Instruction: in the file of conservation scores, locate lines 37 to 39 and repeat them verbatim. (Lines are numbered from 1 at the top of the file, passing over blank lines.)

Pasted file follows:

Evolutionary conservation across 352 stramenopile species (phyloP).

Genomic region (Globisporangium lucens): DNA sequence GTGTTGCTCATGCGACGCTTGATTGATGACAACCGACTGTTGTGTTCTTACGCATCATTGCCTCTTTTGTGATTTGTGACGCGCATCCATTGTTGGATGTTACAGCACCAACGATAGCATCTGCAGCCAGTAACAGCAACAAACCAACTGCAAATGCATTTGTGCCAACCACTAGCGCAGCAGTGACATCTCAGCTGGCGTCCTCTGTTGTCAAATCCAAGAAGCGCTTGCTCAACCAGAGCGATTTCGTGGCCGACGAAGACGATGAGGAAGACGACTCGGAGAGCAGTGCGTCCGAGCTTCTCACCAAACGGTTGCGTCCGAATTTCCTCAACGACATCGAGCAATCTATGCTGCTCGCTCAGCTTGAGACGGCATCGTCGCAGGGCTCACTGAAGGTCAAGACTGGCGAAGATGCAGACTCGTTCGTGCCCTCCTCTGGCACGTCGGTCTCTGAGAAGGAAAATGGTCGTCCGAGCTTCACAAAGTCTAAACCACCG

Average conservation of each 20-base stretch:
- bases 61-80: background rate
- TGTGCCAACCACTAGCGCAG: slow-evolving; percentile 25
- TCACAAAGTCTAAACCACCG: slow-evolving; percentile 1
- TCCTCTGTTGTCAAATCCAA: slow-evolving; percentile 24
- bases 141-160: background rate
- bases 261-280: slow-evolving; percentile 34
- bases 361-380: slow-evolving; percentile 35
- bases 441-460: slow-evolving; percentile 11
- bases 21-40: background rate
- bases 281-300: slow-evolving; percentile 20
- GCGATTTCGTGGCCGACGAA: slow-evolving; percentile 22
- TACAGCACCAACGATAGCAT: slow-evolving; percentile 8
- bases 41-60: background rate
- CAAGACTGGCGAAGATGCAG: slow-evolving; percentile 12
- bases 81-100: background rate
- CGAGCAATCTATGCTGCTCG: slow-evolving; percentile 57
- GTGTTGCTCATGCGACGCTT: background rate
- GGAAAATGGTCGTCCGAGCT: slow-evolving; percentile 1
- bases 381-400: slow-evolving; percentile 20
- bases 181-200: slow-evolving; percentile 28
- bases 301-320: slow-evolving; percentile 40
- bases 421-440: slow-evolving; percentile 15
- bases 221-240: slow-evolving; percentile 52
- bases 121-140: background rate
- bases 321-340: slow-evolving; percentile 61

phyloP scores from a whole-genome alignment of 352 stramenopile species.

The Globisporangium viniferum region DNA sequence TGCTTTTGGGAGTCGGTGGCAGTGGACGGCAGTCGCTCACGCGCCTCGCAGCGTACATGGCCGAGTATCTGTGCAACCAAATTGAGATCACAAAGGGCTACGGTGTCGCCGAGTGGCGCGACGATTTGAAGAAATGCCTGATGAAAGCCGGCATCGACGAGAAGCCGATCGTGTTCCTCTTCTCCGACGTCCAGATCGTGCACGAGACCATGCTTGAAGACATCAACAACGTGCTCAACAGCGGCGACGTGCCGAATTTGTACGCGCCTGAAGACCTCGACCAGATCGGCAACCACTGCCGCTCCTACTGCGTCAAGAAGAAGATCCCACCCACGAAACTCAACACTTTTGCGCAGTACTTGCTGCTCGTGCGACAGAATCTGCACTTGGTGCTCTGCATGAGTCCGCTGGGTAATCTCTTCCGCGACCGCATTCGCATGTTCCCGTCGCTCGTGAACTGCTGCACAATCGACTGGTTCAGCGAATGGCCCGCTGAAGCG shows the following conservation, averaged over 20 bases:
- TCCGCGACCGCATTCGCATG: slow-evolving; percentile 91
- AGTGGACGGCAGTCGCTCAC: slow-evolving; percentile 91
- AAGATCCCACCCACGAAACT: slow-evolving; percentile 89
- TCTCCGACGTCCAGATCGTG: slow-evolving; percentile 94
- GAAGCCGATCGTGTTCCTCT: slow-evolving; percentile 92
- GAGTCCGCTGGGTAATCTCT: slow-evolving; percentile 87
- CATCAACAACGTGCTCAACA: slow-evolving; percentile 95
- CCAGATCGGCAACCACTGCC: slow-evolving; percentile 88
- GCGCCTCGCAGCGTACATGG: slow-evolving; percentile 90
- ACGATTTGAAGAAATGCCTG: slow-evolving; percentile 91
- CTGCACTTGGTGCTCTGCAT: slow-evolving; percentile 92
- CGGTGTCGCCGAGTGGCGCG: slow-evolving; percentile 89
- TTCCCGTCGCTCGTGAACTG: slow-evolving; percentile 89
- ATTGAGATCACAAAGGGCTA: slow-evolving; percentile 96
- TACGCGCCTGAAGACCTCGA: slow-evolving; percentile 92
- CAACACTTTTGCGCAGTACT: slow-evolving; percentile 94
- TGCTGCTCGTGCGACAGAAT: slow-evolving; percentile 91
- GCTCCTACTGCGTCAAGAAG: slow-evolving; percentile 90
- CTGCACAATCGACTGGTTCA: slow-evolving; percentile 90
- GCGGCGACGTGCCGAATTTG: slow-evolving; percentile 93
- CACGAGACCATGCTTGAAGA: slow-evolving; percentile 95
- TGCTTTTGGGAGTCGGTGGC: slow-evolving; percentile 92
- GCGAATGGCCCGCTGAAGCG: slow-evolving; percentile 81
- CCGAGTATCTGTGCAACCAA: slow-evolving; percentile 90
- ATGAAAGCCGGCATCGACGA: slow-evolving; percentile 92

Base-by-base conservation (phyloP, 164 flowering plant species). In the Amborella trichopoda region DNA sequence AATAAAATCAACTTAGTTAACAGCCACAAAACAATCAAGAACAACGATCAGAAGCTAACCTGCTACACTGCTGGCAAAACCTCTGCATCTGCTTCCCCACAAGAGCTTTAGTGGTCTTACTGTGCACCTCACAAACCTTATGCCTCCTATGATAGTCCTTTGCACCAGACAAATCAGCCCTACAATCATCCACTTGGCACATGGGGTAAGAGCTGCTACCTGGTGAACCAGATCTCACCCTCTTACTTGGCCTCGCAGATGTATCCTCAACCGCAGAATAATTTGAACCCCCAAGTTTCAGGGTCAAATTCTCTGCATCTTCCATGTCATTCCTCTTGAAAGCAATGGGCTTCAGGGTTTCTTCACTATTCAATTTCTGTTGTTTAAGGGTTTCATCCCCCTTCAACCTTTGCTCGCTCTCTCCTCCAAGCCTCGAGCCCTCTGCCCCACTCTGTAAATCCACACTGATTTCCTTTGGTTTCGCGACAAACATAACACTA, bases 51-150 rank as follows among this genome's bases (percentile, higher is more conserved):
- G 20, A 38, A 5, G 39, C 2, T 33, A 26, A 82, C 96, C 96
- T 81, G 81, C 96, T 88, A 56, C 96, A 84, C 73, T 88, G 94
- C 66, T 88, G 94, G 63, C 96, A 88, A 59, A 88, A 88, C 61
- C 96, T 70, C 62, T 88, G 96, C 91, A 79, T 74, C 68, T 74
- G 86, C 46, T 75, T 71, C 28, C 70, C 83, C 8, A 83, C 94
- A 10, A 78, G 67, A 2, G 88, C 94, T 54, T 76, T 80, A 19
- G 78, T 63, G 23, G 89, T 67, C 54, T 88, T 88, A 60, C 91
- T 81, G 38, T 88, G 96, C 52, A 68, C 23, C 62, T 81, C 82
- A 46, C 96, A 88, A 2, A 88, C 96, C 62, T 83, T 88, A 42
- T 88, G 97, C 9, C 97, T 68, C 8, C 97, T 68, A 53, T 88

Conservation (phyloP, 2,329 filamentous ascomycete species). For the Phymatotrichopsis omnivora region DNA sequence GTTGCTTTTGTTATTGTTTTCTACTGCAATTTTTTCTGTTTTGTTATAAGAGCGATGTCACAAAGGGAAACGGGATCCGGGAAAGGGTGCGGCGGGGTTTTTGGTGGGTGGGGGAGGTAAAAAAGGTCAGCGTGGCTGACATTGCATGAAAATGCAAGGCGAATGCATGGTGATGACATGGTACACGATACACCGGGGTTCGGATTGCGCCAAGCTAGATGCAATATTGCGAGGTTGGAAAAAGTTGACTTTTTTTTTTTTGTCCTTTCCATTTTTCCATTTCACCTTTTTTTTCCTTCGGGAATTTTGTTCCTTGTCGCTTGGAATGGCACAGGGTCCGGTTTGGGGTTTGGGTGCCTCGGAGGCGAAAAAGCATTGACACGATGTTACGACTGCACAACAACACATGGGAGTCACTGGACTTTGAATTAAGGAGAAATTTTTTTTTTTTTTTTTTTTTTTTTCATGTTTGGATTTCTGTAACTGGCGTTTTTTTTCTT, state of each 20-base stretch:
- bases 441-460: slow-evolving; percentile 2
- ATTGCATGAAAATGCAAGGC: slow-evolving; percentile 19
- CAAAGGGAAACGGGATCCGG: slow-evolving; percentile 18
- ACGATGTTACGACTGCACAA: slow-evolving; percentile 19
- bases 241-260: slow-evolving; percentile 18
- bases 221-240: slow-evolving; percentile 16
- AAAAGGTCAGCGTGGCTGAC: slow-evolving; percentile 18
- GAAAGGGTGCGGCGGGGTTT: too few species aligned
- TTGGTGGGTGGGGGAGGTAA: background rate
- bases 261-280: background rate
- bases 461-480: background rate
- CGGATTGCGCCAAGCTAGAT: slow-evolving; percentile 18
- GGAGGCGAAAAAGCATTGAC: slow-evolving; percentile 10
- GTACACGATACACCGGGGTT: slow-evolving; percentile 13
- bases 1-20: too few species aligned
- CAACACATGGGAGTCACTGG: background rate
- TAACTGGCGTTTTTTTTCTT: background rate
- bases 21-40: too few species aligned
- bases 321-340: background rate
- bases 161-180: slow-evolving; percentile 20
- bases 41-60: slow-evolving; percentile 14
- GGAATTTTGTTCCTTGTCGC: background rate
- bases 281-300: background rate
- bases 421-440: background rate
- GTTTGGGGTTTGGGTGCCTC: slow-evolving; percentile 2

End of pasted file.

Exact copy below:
- CATCAACAACGTGCTCAACA: slow-evolving; percentile 95
- CCAGATCGGCAACCACTGCC: slow-evolving; percentile 88
- GCGCCTCGCAGCGTACATGG: slow-evolving; percentile 90